Savers whose cash is pooled in UK pension funds have "no legal right" to know where their money is invested, according to a report by ShareAction, the campaign group.

Two thirds of working age adults have a pension, yet the funds these comprise remain "acutely unaccountable" to savers who invest in them, said the report entitled Our Money, Our Business.

The report, which was funded by the Nuffield Foundation, claimed that although company directors are increasingly expected to be accountable to their shareholders, shareholders themselves remain unaccountable to savers who invest in their funds.

"Through our pensions we are the true owners of some of the world's biggest companies, but savers aren't listened to by their pension providers even though many have pertinent views on issues like pay and environmental standards at the companies in their pension fund," said Catherine Howarth, chief executive of ShareAction.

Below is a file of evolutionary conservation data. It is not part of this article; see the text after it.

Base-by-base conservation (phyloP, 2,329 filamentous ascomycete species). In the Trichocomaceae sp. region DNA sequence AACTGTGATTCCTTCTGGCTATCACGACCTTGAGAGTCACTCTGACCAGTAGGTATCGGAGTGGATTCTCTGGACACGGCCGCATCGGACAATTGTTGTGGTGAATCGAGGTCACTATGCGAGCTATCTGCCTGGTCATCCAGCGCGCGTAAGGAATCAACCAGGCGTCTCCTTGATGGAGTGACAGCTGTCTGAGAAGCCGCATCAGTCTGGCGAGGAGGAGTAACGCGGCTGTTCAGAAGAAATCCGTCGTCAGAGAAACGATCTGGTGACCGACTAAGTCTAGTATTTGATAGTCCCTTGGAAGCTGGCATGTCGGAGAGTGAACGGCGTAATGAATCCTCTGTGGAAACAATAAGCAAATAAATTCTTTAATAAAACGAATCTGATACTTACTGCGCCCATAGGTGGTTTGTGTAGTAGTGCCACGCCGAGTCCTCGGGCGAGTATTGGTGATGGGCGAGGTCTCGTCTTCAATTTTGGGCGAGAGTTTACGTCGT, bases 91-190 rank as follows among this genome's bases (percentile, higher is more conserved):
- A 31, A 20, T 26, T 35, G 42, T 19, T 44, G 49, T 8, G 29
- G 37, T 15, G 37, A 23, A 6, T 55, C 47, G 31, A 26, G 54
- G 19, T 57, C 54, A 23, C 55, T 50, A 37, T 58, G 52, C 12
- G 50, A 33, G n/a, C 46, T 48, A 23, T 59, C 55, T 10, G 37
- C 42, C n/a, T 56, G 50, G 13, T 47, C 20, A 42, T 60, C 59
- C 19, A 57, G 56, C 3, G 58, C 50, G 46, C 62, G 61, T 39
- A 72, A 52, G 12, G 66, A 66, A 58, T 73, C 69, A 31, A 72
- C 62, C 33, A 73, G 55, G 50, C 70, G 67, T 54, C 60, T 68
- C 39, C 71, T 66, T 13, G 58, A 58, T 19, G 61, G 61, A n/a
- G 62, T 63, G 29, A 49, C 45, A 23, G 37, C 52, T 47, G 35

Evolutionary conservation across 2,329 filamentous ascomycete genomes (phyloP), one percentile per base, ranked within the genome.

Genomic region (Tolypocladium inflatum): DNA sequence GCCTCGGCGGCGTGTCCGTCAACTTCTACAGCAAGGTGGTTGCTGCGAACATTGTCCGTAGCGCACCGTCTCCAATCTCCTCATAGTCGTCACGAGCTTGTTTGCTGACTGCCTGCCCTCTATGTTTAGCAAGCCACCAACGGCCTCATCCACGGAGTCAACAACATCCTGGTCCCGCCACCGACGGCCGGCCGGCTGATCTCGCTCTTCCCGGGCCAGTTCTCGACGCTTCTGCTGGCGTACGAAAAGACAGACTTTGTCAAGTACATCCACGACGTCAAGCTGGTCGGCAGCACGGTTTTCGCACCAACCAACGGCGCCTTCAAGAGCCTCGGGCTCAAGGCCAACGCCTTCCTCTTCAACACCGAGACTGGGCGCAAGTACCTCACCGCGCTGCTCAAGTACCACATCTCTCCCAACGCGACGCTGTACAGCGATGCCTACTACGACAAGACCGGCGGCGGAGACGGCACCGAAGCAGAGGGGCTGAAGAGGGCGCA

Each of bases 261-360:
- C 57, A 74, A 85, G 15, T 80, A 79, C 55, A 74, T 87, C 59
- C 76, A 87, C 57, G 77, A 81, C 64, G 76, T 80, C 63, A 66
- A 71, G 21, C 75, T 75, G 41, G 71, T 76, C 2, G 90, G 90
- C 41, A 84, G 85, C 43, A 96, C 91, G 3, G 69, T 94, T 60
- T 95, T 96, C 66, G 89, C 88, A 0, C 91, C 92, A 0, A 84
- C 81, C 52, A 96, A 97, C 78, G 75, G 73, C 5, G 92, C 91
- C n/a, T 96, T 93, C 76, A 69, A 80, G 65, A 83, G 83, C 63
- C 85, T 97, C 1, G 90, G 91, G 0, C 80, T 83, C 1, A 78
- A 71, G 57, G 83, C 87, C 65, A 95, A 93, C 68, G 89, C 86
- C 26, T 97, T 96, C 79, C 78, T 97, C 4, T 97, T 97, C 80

She added: "From executive pay to payday lenders like Wonga, people have never been more interested in the behaviour of listed companies.

"But pension savers are shut out of the investment system and denied the opportunity to have their say. Giving savers a voice will help to rebuild trust in a broken financial system."

ShareAction found that when individual savers contacted their pension funds to ask how they were voting on executive pay, most were either ignored or "fobbed off" with generic replies.

The report called for savers to have new rights to information that will close the "accountability gap" in the UK pensions industry.

It recommends that individual savers should have the right to hold pension fund boards to account at annual meetings just as individual shareholders can meet and challenge company directors at annual general meetings.

The ShareAction report follows the news that the government has tabled plans to reduce protections for workers who are guaranteed a salary-linked pension by their employer.